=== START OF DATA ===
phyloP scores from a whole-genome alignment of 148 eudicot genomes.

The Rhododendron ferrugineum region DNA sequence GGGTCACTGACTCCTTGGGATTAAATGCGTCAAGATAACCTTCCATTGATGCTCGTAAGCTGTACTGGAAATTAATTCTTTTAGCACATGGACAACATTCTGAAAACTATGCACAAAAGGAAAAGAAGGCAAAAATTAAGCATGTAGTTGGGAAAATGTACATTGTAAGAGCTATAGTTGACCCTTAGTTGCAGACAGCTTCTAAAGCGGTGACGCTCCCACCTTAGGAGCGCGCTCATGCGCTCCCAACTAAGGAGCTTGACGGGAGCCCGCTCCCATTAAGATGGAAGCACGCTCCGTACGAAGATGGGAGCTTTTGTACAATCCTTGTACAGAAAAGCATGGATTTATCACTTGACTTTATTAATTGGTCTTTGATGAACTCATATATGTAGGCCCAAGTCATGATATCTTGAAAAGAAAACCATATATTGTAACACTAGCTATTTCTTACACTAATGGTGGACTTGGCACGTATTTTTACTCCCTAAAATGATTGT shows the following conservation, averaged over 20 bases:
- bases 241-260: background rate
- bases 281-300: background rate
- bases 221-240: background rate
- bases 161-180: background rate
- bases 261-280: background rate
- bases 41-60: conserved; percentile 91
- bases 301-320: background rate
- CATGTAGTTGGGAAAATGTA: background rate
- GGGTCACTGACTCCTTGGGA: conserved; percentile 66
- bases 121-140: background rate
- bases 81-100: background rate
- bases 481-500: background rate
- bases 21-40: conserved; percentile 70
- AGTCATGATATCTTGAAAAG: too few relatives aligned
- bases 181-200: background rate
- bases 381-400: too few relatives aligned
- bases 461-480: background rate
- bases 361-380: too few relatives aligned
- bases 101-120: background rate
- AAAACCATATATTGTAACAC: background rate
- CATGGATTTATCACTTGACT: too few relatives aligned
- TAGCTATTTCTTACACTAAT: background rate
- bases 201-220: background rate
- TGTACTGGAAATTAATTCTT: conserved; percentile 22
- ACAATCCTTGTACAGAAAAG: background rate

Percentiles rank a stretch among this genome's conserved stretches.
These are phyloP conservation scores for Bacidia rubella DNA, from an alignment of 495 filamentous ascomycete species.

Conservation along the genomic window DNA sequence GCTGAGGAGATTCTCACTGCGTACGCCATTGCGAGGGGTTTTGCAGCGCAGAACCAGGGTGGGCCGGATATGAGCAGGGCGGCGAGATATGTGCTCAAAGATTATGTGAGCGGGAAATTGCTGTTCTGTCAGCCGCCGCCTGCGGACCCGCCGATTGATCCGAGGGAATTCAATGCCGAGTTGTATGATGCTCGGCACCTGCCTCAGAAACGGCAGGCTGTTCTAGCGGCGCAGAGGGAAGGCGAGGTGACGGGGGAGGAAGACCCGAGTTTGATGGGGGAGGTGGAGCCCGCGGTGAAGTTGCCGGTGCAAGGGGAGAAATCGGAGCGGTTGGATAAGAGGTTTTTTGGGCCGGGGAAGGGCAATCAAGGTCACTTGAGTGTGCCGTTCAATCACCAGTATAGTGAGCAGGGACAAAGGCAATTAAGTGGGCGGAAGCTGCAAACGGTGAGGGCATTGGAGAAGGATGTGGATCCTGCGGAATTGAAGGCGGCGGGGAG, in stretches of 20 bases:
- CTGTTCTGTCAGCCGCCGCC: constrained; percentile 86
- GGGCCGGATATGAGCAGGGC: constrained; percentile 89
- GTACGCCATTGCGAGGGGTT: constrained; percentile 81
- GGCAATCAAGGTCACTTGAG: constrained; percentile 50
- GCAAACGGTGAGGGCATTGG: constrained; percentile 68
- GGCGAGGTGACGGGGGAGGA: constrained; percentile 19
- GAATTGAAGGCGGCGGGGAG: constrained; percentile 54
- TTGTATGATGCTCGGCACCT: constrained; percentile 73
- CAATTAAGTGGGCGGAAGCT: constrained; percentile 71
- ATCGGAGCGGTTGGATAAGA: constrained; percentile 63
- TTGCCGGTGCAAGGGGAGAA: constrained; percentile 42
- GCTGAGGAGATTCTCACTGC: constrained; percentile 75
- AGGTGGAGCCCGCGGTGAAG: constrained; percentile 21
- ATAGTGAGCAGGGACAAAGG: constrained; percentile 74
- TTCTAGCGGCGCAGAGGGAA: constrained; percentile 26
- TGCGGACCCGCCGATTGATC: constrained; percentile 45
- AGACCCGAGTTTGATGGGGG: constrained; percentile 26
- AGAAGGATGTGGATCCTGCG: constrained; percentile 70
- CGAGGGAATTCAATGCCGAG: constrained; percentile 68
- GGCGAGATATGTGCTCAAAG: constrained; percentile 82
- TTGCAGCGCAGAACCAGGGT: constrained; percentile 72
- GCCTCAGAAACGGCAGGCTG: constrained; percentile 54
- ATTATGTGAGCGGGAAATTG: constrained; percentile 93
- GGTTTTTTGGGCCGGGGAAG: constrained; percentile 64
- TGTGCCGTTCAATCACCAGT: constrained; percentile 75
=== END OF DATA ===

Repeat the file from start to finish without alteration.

phyloP scores from a whole-genome alignment of 148 eudicot genomes.

The Rhododendron ferrugineum region DNA sequence GGGTCACTGACTCCTTGGGATTAAATGCGTCAAGATAACCTTCCATTGATGCTCGTAAGCTGTACTGGAAATTAATTCTTTTAGCACATGGACAACATTCTGAAAACTATGCACAAAAGGAAAAGAAGGCAAAAATTAAGCATGTAGTTGGGAAAATGTACATTGTAAGAGCTATAGTTGACCCTTAGTTGCAGACAGCTTCTAAAGCGGTGACGCTCCCACCTTAGGAGCGCGCTCATGCGCTCCCAACTAAGGAGCTTGACGGGAGCCCGCTCCCATTAAGATGGAAGCACGCTCCGTACGAAGATGGGAGCTTTTGTACAATCCTTGTACAGAAAAGCATGGATTTATCACTTGACTTTATTAATTGGTCTTTGATGAACTCATATATGTAGGCCCAAGTCATGATATCTTGAAAAGAAAACCATATATTGTAACACTAGCTATTTCTTACACTAATGGTGGACTTGGCACGTATTTTTACTCCCTAAAATGATTGT shows the following conservation, averaged over 20 bases:
- bases 241-260: background rate
- bases 281-300: background rate
- bases 221-240: background rate
- bases 161-180: background rate
- bases 261-280: background rate
- bases 41-60: conserved; percentile 91
- bases 301-320: background rate
- CATGTAGTTGGGAAAATGTA: background rate
- GGGTCACTGACTCCTTGGGA: conserved; percentile 66
- bases 121-140: background rate
- bases 81-100: background rate
- bases 481-500: background rate
- bases 21-40: conserved; percentile 70
- AGTCATGATATCTTGAAAAG: too few relatives aligned
- bases 181-200: background rate
- bases 381-400: too few relatives aligned
- bases 461-480: background rate
- bases 361-380: too few relatives aligned
- bases 101-120: background rate
- AAAACCATATATTGTAACAC: background rate
- CATGGATTTATCACTTGACT: too few relatives aligned
- TAGCTATTTCTTACACTAAT: background rate
- bases 201-220: background rate
- TGTACTGGAAATTAATTCTT: conserved; percentile 22
- ACAATCCTTGTACAGAAAAG: background rate

Percentiles rank a stretch among this genome's conserved stretches.
These are phyloP conservation scores for Bacidia rubella DNA, from an alignment of 495 filamentous ascomycete species.

Conservation along the genomic window DNA sequence GCTGAGGAGATTCTCACTGCGTACGCCATTGCGAGGGGTTTTGCAGCGCAGAACCAGGGTGGGCCGGATATGAGCAGGGCGGCGAGATATGTGCTCAAAGATTATGTGAGCGGGAAATTGCTGTTCTGTCAGCCGCCGCCTGCGGACCCGCCGATTGATCCGAGGGAATTCAATGCCGAGTTGTATGATGCTCGGCACCTGCCTCAGAAACGGCAGGCTGTTCTAGCGGCGCAGAGGGAAGGCGAGGTGACGGGGGAGGAAGACCCGAGTTTGATGGGGGAGGTGGAGCCCGCGGTGAAGTTGCCGGTGCAAGGGGAGAAATCGGAGCGGTTGGATAAGAGGTTTTTTGGGCCGGGGAAGGGCAATCAAGGTCACTTGAGTGTGCCGTTCAATCACCAGTATAGTGAGCAGGGACAAAGGCAATTAAGTGGGCGGAAGCTGCAAACGGTGAGGGCATTGGAGAAGGATGTGGATCCTGCGGAATTGAAGGCGGCGGGGAG, in stretches of 20 bases:
- CTGTTCTGTCAGCCGCCGCC: constrained; percentile 86
- GGGCCGGATATGAGCAGGGC: constrained; percentile 89
- GTACGCCATTGCGAGGGGTT: constrained; percentile 81
- GGCAATCAAGGTCACTTGAG: constrained; percentile 50
- GCAAACGGTGAGGGCATTGG: constrained; percentile 68
- GGCGAGGTGACGGGGGAGGA: constrained; percentile 19
- GAATTGAAGGCGGCGGGGAG: constrained; percentile 54
- TTGTATGATGCTCGGCACCT: constrained; percentile 73
- CAATTAAGTGGGCGGAAGCT: constrained; percentile 71
- ATCGGAGCGGTTGGATAAGA: constrained; percentile 63
- TTGCCGGTGCAAGGGGAGAA: constrained; percentile 42
- GCTGAGGAGATTCTCACTGC: constrained; percentile 75
- AGGTGGAGCCCGCGGTGAAG: constrained; percentile 21
- ATAGTGAGCAGGGACAAAGG: constrained; percentile 74
- TTCTAGCGGCGCAGAGGGAA: constrained; percentile 26
- TGCGGACCCGCCGATTGATC: constrained; percentile 45
- AGACCCGAGTTTGATGGGGG: constrained; percentile 26
- AGAAGGATGTGGATCCTGCG: constrained; percentile 70
- CGAGGGAATTCAATGCCGAG: constrained; percentile 68
- GGCGAGATATGTGCTCAAAG: constrained; percentile 82
- TTGCAGCGCAGAACCAGGGT: constrained; percentile 72
- GCCTCAGAAACGGCAGGCTG: constrained; percentile 54
- ATTATGTGAGCGGGAAATTG: constrained; percentile 93
- GGTTTTTTGGGCCGGGGAAG: constrained; percentile 64
- TGTGCCGTTCAATCACCAGT: constrained; percentile 75